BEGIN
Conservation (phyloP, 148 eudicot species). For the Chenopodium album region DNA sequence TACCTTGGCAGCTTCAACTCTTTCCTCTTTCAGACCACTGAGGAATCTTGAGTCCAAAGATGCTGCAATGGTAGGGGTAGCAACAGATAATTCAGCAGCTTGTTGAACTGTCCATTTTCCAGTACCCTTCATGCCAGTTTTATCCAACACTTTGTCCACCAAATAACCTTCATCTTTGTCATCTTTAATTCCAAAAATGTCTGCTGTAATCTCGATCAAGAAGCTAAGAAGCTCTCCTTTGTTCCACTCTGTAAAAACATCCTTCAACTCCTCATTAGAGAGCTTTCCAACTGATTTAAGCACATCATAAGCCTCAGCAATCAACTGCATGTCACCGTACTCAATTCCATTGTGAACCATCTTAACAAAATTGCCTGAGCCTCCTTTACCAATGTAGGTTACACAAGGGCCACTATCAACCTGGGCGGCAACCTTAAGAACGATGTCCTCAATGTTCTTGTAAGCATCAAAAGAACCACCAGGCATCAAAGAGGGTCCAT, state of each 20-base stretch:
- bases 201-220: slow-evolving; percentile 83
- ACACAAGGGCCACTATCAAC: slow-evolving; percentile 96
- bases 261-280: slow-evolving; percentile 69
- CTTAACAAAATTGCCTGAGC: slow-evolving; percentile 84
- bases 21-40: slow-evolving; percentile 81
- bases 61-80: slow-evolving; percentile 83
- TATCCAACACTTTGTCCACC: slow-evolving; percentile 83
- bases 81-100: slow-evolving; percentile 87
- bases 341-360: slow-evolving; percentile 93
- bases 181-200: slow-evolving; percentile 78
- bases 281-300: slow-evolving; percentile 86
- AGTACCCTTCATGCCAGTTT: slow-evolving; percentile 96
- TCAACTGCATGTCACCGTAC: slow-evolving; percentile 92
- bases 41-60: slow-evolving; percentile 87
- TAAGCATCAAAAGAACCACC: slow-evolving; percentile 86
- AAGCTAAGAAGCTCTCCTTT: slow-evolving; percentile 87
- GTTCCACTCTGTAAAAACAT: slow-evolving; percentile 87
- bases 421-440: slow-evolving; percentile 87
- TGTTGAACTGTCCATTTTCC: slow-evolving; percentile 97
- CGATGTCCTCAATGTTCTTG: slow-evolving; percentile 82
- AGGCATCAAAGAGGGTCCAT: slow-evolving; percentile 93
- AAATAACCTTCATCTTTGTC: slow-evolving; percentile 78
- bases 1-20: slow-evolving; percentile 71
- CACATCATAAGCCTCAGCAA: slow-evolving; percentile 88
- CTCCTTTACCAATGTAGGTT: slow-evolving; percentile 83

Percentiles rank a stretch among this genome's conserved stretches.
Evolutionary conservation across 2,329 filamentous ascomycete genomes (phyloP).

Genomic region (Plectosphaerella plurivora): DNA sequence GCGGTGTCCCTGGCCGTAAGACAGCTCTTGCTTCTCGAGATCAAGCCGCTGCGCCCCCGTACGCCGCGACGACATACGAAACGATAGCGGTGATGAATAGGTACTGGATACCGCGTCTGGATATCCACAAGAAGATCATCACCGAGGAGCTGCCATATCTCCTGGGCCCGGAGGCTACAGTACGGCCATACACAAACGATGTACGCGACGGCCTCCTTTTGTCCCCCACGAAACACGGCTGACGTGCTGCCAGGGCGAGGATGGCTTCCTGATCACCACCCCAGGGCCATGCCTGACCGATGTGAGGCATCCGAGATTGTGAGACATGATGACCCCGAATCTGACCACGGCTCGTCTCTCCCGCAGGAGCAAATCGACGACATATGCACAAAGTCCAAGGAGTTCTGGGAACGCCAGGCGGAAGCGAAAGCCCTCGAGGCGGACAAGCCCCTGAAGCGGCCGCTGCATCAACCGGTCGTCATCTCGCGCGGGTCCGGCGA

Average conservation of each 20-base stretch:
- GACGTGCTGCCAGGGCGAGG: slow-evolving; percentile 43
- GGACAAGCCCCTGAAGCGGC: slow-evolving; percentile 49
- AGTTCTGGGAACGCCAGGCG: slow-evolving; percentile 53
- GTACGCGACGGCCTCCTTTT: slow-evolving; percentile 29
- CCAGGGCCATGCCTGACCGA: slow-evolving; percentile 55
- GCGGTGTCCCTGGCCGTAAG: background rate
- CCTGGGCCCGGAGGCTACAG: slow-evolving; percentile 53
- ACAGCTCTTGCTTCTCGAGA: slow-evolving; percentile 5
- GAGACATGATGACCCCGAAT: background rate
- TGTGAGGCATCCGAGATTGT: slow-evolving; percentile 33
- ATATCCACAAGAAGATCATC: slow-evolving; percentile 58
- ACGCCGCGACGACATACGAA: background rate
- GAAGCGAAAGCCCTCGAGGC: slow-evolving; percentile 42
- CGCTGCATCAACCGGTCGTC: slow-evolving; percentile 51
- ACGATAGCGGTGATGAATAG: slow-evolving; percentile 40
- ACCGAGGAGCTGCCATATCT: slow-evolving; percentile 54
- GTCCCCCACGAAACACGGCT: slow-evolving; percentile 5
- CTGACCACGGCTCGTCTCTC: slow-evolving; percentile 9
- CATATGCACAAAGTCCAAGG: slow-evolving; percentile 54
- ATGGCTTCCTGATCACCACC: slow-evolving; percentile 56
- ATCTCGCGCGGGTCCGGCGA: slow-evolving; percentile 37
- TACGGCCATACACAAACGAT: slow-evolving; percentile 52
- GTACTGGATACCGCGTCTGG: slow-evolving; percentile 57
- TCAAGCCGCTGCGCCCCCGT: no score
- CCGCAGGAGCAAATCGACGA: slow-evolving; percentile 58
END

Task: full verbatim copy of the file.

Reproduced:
Conservation (phyloP, 148 eudicot species). For the Chenopodium album region DNA sequence TACCTTGGCAGCTTCAACTCTTTCCTCTTTCAGACCACTGAGGAATCTTGAGTCCAAAGATGCTGCAATGGTAGGGGTAGCAACAGATAATTCAGCAGCTTGTTGAACTGTCCATTTTCCAGTACCCTTCATGCCAGTTTTATCCAACACTTTGTCCACCAAATAACCTTCATCTTTGTCATCTTTAATTCCAAAAATGTCTGCTGTAATCTCGATCAAGAAGCTAAGAAGCTCTCCTTTGTTCCACTCTGTAAAAACATCCTTCAACTCCTCATTAGAGAGCTTTCCAACTGATTTAAGCACATCATAAGCCTCAGCAATCAACTGCATGTCACCGTACTCAATTCCATTGTGAACCATCTTAACAAAATTGCCTGAGCCTCCTTTACCAATGTAGGTTACACAAGGGCCACTATCAACCTGGGCGGCAACCTTAAGAACGATGTCCTCAATGTTCTTGTAAGCATCAAAAGAACCACCAGGCATCAAAGAGGGTCCAT, state of each 20-base stretch:
- bases 201-220: slow-evolving; percentile 83
- ACACAAGGGCCACTATCAAC: slow-evolving; percentile 96
- bases 261-280: slow-evolving; percentile 69
- CTTAACAAAATTGCCTGAGC: slow-evolving; percentile 84
- bases 21-40: slow-evolving; percentile 81
- bases 61-80: slow-evolving; percentile 83
- TATCCAACACTTTGTCCACC: slow-evolving; percentile 83
- bases 81-100: slow-evolving; percentile 87
- bases 341-360: slow-evolving; percentile 93
- bases 181-200: slow-evolving; percentile 78
- bases 281-300: slow-evolving; percentile 86
- AGTACCCTTCATGCCAGTTT: slow-evolving; percentile 96
- TCAACTGCATGTCACCGTAC: slow-evolving; percentile 92
- bases 41-60: slow-evolving; percentile 87
- TAAGCATCAAAAGAACCACC: slow-evolving; percentile 86
- AAGCTAAGAAGCTCTCCTTT: slow-evolving; percentile 87
- GTTCCACTCTGTAAAAACAT: slow-evolving; percentile 87
- bases 421-440: slow-evolving; percentile 87
- TGTTGAACTGTCCATTTTCC: slow-evolving; percentile 97
- CGATGTCCTCAATGTTCTTG: slow-evolving; percentile 82
- AGGCATCAAAGAGGGTCCAT: slow-evolving; percentile 93
- AAATAACCTTCATCTTTGTC: slow-evolving; percentile 78
- bases 1-20: slow-evolving; percentile 71
- CACATCATAAGCCTCAGCAA: slow-evolving; percentile 88
- CTCCTTTACCAATGTAGGTT: slow-evolving; percentile 83

Percentiles rank a stretch among this genome's conserved stretches.
Evolutionary conservation across 2,329 filamentous ascomycete genomes (phyloP).

Genomic region (Plectosphaerella plurivora): DNA sequence GCGGTGTCCCTGGCCGTAAGACAGCTCTTGCTTCTCGAGATCAAGCCGCTGCGCCCCCGTACGCCGCGACGACATACGAAACGATAGCGGTGATGAATAGGTACTGGATACCGCGTCTGGATATCCACAAGAAGATCATCACCGAGGAGCTGCCATATCTCCTGGGCCCGGAGGCTACAGTACGGCCATACACAAACGATGTACGCGACGGCCTCCTTTTGTCCCCCACGAAACACGGCTGACGTGCTGCCAGGGCGAGGATGGCTTCCTGATCACCACCCCAGGGCCATGCCTGACCGATGTGAGGCATCCGAGATTGTGAGACATGATGACCCCGAATCTGACCACGGCTCGTCTCTCCCGCAGGAGCAAATCGACGACATATGCACAAAGTCCAAGGAGTTCTGGGAACGCCAGGCGGAAGCGAAAGCCCTCGAGGCGGACAAGCCCCTGAAGCGGCCGCTGCATCAACCGGTCGTCATCTCGCGCGGGTCCGGCGA

Average conservation of each 20-base stretch:
- GACGTGCTGCCAGGGCGAGG: slow-evolving; percentile 43
- GGACAAGCCCCTGAAGCGGC: slow-evolving; percentile 49
- AGTTCTGGGAACGCCAGGCG: slow-evolving; percentile 53
- GTACGCGACGGCCTCCTTTT: slow-evolving; percentile 29
- CCAGGGCCATGCCTGACCGA: slow-evolving; percentile 55
- GCGGTGTCCCTGGCCGTAAG: background rate
- CCTGGGCCCGGAGGCTACAG: slow-evolving; percentile 53
- ACAGCTCTTGCTTCTCGAGA: slow-evolving; percentile 5
- GAGACATGATGACCCCGAAT: background rate
- TGTGAGGCATCCGAGATTGT: slow-evolving; percentile 33
- ATATCCACAAGAAGATCATC: slow-evolving; percentile 58
- ACGCCGCGACGACATACGAA: background rate
- GAAGCGAAAGCCCTCGAGGC: slow-evolving; percentile 42
- CGCTGCATCAACCGGTCGTC: slow-evolving; percentile 51
- ACGATAGCGGTGATGAATAG: slow-evolving; percentile 40
- ACCGAGGAGCTGCCATATCT: slow-evolving; percentile 54
- GTCCCCCACGAAACACGGCT: slow-evolving; percentile 5
- CTGACCACGGCTCGTCTCTC: slow-evolving; percentile 9
- CATATGCACAAAGTCCAAGG: slow-evolving; percentile 54
- ATGGCTTCCTGATCACCACC: slow-evolving; percentile 56
- ATCTCGCGCGGGTCCGGCGA: slow-evolving; percentile 37
- TACGGCCATACACAAACGAT: slow-evolving; percentile 52
- GTACTGGATACCGCGTCTGG: slow-evolving; percentile 57
- TCAAGCCGCTGCGCCCCCGT: no score
- CCGCAGGAGCAAATCGACGA: slow-evolving; percentile 58